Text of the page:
Let us understand how SQL statements can be executed from a text file on the MySQL client. The mysql client is generally used in interactive way. Let us see an example of the same −
shell> mysql db_name
It is also possible to put the SQL statements in a file and then tell mysql to read the input from that specific file. To do this, a text file text_file is first created.
This text file would contain the statements that need to be executed. Let us take an example to understand the same −
shell> mysql db_name < text_file
If a USE db_name statement is placed as the first statement in the text file, it is unnecessary to specify the database name on the command line. Let us take an example to understand the same −
shell> mysql < text_file
If mysql is already running, an SQL script file can be executed using the source command or \. command. Let us take an example to understand the same −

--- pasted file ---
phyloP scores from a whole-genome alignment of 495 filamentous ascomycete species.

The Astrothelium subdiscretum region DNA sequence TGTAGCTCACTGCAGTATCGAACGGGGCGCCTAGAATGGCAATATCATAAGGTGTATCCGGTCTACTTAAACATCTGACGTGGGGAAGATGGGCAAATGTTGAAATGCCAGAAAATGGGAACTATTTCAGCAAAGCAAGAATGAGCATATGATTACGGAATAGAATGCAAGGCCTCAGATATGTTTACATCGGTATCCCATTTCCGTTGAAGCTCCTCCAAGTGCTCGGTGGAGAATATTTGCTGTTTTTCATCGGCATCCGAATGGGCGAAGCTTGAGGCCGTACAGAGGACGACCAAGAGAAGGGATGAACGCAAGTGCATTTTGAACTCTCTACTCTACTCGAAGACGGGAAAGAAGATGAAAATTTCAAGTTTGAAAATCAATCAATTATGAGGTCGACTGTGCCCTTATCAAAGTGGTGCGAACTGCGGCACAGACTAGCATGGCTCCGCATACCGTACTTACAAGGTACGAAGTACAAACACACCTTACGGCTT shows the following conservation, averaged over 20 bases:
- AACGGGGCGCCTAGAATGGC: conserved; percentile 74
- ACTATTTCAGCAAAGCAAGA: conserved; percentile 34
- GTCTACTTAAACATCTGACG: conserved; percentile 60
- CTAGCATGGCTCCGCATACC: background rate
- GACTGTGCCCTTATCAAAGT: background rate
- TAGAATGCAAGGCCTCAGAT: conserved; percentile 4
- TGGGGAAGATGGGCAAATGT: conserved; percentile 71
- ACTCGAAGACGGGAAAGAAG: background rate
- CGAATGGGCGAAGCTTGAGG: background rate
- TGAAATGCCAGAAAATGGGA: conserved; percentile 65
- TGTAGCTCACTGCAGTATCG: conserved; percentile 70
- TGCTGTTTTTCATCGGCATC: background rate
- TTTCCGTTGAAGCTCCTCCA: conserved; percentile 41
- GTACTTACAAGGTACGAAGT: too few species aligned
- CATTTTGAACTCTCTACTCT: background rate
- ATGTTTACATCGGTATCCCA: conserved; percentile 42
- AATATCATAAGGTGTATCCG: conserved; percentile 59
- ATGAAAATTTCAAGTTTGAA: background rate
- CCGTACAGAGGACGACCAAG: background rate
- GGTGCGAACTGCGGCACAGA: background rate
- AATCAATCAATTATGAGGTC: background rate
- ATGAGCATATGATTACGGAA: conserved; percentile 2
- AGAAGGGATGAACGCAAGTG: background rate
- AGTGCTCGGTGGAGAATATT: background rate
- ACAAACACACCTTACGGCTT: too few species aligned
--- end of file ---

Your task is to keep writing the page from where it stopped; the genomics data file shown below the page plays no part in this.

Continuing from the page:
mysql> source file_name mysql> \. file_name
Sometimes the user may want the script to display progress information to them. For this insert statements like that given below can be used −
SELECT '<info_to_display>' AS ' ';
The mysql can also be invoked with the help of --verbose option. This causes every statement to be displayed before the result it produces.
The mysql ignores Unicode byte order mark (BOM) characters at the beginning of input files.
Before this functionality, they were read and sent over to the server, thereby resulting in a syntax error.
The present of a BOM doesn’t cause mysql to change its default character set.
To do this, mysql can be invoked with an option like --default-character-set=utf8.